This past Wednesday I attended a funeral of a congregant. The service was done by a different synagogue. I went into a room to visit his family and I was embraced by the deceased’s sister; she grabbed me, hugged me and kissed me and said, “there is my rabbi.” These simple words moved me all week. Rabbis, like any other professional, have career aspirations but deep down inside what we all seek is to be someone or some people’s rabbi.
I have had three of those rabbis in my life. Now colleagues, I still only think of them as rabbi and continue to defer to them for my rabbinic quandaries and personal dilemmas. The first of those was Rabbi Sam Fraint, my home rabbi, who passed away this week. Rabbi Fraint was not someone who most of the country would know. He did not like the national spotlight. He never fancied himself a writer for a major Jewish newspaper. To my knowledge the one thing he did do was serve the Committee on Jewish Law and Standards for a brief stint until he thought the fight was not worth it. But for his time, he was a Gadol (a larger than life Jewish figure). Twice, I internalized this idea. First, while studying in Israel, he invited me to Rosh Hashanah lunch and at the table was Rabbi Daniel Gordis, one of my favorite Jewish writers, eating lunch with us on the holiest day of the year. The second time was in a meeting with Rabbi Neil Gillman z’l, who while trying to size me up as a student quickly realized I was one of Rabbi Fraint’s congregants. They both knew what it meant to be one of Rabbi Fraint’s students and their recognition of Rabbi Fraint spoke volumes to his influence and ideals. Rabbi Fraint was revered by colleagues for the community he built yet questioned with every move he made or maybe better put, the moves he did not make.
Upon my decision to become a rabbi, a choice 14 others made from his synagogue, I sat with my rabbi on a porch over looking the softball field at Camp Ramah. It was fitting to have this conversation with my rabbi in the place he rightfully urged me to go every summer. My rabbi, unlike most of his contemporaries understood that the Conservative Movement at its essence was unparalleled and only needed Ramah and Solomon Schechter to prove his point. “Rabbi Fraint I want to go to Rabbinical School” I said. His immediate response, “Don’t do it.” He was both kidding and deeply serious. He knew far too well what the rabbinate does to a rabbi’s Judaism, the bureaucratic hardships placed on the Jewish soul, and the life it represents for a rabbi’s children.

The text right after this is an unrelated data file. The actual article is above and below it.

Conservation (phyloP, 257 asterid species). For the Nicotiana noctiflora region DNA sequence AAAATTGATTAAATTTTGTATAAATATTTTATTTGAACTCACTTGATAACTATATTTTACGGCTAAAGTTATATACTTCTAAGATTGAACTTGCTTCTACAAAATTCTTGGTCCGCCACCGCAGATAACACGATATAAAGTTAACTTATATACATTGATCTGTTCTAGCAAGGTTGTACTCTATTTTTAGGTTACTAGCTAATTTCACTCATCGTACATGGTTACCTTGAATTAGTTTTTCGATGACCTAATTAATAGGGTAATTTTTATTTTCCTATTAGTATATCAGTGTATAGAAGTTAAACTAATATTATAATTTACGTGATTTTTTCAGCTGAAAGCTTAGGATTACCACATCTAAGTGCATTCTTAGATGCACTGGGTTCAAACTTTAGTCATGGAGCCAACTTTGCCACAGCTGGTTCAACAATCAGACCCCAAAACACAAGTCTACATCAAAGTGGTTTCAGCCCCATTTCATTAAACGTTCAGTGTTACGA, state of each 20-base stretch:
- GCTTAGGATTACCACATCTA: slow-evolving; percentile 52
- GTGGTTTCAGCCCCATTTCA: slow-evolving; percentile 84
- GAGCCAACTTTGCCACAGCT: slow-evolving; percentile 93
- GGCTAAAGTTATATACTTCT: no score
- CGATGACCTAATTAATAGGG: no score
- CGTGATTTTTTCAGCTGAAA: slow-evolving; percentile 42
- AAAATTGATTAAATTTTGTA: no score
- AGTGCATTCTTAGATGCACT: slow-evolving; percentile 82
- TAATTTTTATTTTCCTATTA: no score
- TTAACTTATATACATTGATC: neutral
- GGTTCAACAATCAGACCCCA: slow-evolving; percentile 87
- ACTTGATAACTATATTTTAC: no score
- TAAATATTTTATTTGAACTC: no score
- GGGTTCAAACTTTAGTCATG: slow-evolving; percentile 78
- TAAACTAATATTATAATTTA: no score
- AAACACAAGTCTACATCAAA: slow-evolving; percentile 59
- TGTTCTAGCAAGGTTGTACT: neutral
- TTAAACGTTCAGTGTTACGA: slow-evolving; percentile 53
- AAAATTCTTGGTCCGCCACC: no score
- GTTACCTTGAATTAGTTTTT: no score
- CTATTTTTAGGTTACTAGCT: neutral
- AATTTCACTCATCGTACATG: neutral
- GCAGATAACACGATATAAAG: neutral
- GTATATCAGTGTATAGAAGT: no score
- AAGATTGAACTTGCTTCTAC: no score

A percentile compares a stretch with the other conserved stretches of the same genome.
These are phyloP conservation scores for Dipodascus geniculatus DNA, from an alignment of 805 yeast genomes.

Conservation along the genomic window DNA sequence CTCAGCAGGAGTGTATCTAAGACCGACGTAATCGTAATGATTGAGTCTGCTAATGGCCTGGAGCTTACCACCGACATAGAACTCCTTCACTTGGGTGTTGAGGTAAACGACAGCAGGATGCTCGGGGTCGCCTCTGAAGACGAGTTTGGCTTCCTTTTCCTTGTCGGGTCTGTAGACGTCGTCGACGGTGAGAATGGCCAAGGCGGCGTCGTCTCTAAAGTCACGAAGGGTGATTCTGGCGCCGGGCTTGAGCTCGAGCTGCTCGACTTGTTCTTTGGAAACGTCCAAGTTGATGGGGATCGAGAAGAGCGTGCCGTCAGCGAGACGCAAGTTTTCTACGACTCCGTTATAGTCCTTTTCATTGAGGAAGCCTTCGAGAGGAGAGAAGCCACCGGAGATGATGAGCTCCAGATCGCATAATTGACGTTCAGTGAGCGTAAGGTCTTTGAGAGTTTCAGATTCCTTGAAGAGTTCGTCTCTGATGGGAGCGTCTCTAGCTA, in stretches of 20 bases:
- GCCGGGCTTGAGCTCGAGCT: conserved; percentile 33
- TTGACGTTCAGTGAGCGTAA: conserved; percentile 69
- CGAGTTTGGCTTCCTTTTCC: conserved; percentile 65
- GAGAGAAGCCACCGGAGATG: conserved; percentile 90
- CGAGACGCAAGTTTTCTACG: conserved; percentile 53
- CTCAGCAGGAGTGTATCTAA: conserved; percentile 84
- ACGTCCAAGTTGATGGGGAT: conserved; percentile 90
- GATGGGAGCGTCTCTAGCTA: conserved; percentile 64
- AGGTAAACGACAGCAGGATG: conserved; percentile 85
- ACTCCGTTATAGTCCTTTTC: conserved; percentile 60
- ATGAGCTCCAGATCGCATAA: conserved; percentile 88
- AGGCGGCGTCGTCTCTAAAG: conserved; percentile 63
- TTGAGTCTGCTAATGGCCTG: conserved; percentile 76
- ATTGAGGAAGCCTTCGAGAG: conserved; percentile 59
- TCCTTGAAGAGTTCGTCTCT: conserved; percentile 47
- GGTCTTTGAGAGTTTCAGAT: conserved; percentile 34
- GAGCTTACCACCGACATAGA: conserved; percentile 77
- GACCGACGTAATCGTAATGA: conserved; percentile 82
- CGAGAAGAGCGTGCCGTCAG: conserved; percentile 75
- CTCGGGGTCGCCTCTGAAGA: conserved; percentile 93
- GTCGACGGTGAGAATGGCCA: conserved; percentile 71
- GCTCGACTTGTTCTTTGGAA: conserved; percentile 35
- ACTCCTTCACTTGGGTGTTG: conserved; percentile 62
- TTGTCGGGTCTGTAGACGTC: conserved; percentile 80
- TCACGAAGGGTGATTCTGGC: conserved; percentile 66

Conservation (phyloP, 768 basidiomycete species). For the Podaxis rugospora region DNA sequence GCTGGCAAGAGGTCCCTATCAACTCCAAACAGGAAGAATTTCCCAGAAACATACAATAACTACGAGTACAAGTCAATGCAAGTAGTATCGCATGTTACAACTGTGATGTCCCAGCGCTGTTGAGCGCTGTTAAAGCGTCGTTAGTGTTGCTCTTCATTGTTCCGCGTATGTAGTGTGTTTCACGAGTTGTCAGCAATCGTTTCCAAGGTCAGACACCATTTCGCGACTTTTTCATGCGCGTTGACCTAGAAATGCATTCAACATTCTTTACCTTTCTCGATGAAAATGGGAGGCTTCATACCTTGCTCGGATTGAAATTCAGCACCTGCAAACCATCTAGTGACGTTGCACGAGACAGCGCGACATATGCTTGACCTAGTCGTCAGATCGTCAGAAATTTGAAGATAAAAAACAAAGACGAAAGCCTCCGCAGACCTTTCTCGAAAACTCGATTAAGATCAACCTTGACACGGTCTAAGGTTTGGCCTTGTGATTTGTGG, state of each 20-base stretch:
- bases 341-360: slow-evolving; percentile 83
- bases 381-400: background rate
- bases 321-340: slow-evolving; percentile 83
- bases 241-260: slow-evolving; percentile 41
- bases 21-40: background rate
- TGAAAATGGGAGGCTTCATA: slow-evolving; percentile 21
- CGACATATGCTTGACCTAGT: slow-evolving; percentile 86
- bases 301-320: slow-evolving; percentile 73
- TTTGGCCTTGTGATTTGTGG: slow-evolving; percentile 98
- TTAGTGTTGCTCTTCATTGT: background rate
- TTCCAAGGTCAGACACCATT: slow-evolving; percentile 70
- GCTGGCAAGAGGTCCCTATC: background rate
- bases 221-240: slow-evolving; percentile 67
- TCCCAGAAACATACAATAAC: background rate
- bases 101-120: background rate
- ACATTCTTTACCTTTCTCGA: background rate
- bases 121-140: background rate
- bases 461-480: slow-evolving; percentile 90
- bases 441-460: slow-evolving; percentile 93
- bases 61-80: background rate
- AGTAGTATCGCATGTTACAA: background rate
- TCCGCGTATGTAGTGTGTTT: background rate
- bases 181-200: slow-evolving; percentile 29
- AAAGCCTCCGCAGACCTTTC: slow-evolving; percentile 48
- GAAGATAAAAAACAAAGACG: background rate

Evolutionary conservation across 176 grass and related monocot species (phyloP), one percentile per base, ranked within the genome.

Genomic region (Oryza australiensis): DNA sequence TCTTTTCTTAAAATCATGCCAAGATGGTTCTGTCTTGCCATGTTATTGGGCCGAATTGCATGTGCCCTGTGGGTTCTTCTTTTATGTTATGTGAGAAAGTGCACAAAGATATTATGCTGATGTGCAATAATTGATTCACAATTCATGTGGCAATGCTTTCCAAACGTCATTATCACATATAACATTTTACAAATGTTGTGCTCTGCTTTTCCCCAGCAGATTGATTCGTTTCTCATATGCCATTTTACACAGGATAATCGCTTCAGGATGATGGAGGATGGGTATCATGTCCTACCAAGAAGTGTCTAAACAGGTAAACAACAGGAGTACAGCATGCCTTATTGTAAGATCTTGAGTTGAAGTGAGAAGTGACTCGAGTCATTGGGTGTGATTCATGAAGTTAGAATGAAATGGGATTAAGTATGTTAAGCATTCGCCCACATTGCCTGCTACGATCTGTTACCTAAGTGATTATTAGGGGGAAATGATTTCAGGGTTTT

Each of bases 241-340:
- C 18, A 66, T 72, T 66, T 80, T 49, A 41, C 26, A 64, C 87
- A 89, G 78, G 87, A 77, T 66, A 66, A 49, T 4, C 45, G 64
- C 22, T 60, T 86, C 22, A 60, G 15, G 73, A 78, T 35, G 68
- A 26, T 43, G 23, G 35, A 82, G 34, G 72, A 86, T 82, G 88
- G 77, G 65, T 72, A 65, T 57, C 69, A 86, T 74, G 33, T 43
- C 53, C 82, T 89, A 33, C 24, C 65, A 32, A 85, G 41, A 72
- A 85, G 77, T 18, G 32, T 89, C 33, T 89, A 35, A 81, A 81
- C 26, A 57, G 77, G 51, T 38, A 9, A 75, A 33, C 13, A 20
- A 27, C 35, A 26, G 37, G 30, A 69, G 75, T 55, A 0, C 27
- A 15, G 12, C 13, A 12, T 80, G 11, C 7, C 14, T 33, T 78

My rabbi was sick most of my rabbinical school experience and it was heartbreaking. I was lucky to visit him on occasion. His warmth would revive my spirit. He convinced me to seek out one of my other rabbis, Rabbi Joel Roth, which eventually changed my life a different way. He played a role at my wedding, although he was not feeling well. And maybe the most meaningful moment was when he drove to Minnesota for my Installation at a synagogue that unbeknownst to them would be getting one of Rabbi Fraint’s students.
Much of my career I have taken pieces of his brilliance, as I informed my congregation this past Shabbat. Every week I look at a bimah overflowing with children who treat synagogue like their second home who then head into robust kiddish luncheon to eat Shabbat lunch together; two things he did better than anyone else. Many confuse Rabbi Fraint’s fairly hardline position on his synagogue maintaining non-egalitarian status. Rabbi Fraint’s stronghold was not on egalitarianism it was on Shabbat observance. Rabbi Fraint has done what almost no other Conservative rabbi in the country has been able to do; entice modern, traditional and pluralistic Jews to sacrifice everything else American values have taught us in order to move walking distance to synagogue and make Shabbat Jewish priority number one. Services were long, the community was at times cliquey and expectations were set very high. But Shabbat was special because he was a magnificent rabbi. No quirky gimmicks, no flashy High Holiday guests, and certainly no special music; just Shabbat with your family and he truly believed everything else would work itself out.
Recently, as emeritus, Rabbi Fraint sent a letter to his community. He was upset. I was heartbroken for him and yet believed he had himself missed the big picture. I wrote to my rabbi telling him that I believed he was incorrect. He did not respond. But he told my mother that he loved what I wrote him. In my letter I wrote, “You, were and are, one of the most amazing rabbis I have ever known.” Those words ring true in his passing even more so. While progressive Judaism has been experimenting for the better part of the last 40 years, Rabbi Fraint proved something during that time. That the most universal concept that maintains the Jewish spirit and that brings Jews closer to family, community and God was more tradition not less. And if our goal was merely to break down who we are and what has kept us fighting, persevering and close for thousands of years than we will lose. Sometimes it is about finding a place that makes Judaism breathe in its natural habitat that is the source of light and energy from which Jews will crave.
My dear rabbi, I will remember you as a devout Yankees fan, someone who loved the open road and who had the best snacks and Coca-Cola at camp visits. I will remember you as my teacher and know that the other 14 of us have no choice but to teach from your voice and knowledge. I may not be the rabbi who has won every award or has been granted an easy road (following in your footsteps did not help others understand the perspective you instilled in me). But I won something much greater; I am a Moriah kid. And I am forever indebted to you for that.